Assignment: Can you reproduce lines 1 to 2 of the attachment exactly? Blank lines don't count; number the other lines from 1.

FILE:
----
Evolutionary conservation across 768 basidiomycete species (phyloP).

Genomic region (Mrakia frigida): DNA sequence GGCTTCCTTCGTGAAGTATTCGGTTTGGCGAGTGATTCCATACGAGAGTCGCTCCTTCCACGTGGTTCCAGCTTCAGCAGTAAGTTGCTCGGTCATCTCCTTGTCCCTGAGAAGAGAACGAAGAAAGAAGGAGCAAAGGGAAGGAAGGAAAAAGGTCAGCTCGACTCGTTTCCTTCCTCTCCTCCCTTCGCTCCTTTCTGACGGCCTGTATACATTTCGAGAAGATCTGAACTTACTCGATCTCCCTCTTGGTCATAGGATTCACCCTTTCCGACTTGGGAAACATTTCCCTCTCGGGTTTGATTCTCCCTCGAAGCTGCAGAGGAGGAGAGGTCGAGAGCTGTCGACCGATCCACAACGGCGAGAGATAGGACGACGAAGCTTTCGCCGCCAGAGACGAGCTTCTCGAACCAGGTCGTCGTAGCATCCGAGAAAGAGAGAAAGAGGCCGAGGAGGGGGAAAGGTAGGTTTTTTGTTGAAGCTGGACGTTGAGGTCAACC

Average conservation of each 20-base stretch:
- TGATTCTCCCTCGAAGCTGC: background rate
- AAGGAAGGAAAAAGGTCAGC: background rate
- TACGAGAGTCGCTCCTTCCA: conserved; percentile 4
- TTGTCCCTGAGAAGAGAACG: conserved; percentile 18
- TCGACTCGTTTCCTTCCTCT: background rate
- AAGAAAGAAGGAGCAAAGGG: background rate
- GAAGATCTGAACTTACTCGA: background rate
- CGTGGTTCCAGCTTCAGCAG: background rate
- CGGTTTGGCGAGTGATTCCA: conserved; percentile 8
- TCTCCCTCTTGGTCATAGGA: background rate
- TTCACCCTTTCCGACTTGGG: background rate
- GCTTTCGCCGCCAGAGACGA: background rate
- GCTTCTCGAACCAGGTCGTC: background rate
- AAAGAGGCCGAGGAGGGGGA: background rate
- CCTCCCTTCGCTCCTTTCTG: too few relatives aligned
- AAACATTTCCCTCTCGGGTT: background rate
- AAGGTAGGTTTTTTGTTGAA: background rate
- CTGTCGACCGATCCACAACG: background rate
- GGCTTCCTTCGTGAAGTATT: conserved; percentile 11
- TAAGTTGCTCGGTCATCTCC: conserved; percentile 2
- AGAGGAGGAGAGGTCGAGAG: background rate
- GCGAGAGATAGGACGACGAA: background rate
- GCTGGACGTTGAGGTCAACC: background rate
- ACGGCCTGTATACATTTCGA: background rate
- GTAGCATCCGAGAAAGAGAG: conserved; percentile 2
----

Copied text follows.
Evolutionary conservation across 768 basidiomycete species (phyloP).

Genomic region (Mrakia frigida): DNA sequence GGCTTCCTTCGTGAAGTATTCGGTTTGGCGAGTGATTCCATACGAGAGTCGCTCCTTCCACGTGGTTCCAGCTTCAGCAGTAAGTTGCTCGGTCATCTCCTTGTCCCTGAGAAGAGAACGAAGAAAGAAGGAGCAAAGGGAAGGAAGGAAAAAGGTCAGCTCGACTCGTTTCCTTCCTCTCCTCCCTTCGCTCCTTTCTGACGGCCTGTATACATTTCGAGAAGATCTGAACTTACTCGATCTCCCTCTTGGTCATAGGATTCACCCTTTCCGACTTGGGAAACATTTCCCTCTCGGGTTTGATTCTCCCTCGAAGCTGCAGAGGAGGAGAGGTCGAGAGCTGTCGACCGATCCACAACGGCGAGAGATAGGACGACGAAGCTTTCGCCGCCAGAGACGAGCTTCTCGAACCAGGTCGTCGTAGCATCCGAGAAAGAGAGAAAGAGGCCGAGGAGGGGGAAAGGTAGGTTTTTTGTTGAAGCTGGACGTTGAGGTCAACC